Herge’s “Tintin” comics have been huge in France since they were first published in 1929, but have never quite translated to American popularity. In the 1990s, an animated version of Tintin stories showed up on American TV, on Nickelodeon – which was the go-to channel for my kids in those days. But “Tintin” would have ranked well below “Rugrats,” “The Angry Beavers” and “Rocko’s Modern Life” on my sons’ list of favorite shows.
Yet here comes Steven Spielberg and Peter Jackson, bound and determined to transform the mildly humorous adventures of an intrepid boy reporter into a big-budget computer-animated hit. Unfortunately, they find themselves trapped on the Road to Hell, paving furiously.
“The Adventures of Tintin” is certainly glorious-looking. The filmmakers’ mastery of motion-capture animation, however, can’t compensate for a witless script that blends unimaginative slapstick, weak wordplay and a lavishly complex adventure story that can’t compensate for its lack of excitement. The trio of scriptwriters includes Edgar Wright (“Shaun of the Dead,” “Scott Pilgrim vs. the World”) and Joe Cornish (last year’s sleeper hit, “Attack the Block”) – which makes it that much more disappointing.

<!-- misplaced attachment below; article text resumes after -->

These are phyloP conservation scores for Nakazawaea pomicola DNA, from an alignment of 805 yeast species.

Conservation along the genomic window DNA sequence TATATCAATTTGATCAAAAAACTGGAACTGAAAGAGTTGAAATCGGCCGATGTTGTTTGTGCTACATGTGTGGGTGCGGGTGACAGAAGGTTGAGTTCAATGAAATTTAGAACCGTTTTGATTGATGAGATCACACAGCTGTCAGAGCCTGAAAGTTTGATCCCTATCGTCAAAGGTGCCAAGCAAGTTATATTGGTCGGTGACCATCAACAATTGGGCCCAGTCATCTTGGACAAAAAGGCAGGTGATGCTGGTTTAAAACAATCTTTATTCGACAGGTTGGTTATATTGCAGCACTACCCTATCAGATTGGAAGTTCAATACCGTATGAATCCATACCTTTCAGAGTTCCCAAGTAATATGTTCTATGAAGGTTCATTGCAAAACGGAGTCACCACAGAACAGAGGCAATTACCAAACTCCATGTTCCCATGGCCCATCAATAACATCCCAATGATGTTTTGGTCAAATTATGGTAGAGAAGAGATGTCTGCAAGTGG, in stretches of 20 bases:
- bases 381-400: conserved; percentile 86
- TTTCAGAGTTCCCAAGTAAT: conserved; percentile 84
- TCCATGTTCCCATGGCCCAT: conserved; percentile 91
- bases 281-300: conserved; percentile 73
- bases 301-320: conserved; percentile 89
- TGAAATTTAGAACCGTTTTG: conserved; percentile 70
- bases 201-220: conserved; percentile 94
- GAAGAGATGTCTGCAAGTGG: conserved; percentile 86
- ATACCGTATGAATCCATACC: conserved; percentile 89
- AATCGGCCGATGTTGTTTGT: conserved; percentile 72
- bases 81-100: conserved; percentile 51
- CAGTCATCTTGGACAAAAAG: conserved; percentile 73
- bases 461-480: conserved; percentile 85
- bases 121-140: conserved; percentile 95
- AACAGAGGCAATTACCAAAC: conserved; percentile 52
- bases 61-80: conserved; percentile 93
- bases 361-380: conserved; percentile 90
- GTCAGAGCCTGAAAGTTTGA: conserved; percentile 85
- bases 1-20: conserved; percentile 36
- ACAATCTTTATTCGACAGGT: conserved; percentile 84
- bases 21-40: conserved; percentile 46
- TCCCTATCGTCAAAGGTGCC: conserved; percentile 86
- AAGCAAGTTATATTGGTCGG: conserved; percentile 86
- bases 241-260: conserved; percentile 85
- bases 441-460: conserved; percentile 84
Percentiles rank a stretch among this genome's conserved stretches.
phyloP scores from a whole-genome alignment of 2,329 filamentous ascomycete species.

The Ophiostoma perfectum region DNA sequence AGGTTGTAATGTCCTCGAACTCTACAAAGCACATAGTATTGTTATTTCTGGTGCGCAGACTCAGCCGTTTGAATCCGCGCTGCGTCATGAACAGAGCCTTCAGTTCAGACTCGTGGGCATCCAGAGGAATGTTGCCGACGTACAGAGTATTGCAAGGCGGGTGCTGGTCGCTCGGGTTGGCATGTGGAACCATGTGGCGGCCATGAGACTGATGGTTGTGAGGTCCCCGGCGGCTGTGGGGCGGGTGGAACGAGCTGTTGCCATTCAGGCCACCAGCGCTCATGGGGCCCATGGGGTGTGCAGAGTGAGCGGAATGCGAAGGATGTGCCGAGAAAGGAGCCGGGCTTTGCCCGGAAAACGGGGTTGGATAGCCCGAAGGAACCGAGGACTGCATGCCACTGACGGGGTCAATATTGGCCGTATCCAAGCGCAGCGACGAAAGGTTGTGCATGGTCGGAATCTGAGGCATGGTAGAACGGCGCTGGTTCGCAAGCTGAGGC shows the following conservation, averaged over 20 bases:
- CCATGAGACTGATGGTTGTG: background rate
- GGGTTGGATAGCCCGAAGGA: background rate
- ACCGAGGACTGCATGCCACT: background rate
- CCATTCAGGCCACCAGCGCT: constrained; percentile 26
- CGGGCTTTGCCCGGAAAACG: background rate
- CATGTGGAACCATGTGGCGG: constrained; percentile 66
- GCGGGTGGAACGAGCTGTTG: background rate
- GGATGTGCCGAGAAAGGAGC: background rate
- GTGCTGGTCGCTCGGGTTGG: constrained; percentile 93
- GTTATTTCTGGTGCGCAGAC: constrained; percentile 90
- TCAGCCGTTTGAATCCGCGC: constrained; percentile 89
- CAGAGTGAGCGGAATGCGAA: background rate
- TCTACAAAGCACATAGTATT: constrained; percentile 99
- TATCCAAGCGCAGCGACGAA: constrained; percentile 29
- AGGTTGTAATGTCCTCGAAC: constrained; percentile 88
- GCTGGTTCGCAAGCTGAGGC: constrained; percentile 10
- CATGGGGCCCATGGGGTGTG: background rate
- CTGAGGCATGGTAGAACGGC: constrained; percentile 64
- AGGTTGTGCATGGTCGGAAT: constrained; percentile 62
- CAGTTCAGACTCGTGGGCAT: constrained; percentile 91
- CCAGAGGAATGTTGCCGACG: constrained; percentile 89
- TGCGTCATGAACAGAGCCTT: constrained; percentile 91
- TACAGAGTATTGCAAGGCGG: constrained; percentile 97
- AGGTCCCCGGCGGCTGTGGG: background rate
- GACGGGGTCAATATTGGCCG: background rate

I’m guessing that true Tintin fans will take a while to adjust to the literal, human characters that Spielberg has imagined. Rather than adapting Herge’s cartoony style – which served him well for lo these many decades – Spielberg tries to make the characters into realistic humans, although ones created digitally from, well, real human actors.
But at least there was something charming about the dotted eyes that made Tintin kin to Little Lulu and her ilk. Keep in mind that Pinocchio was a lot more fun when he was a puppet than a real boy, too.
This Tintin is played by Jamie Bell, who has the right can-do attitude in his voice and physicality. Tintin is walking through a flea market in, apparently, Brussels (Herge’s hometown), when he comes across a model ship that’s on sale for a bargain price. Almost as soon as he buys it, however, several other people try to buy it from him. No sale.
But when Tintin takes it home, it’s stolen from him almost instantly.
This review continues on my website.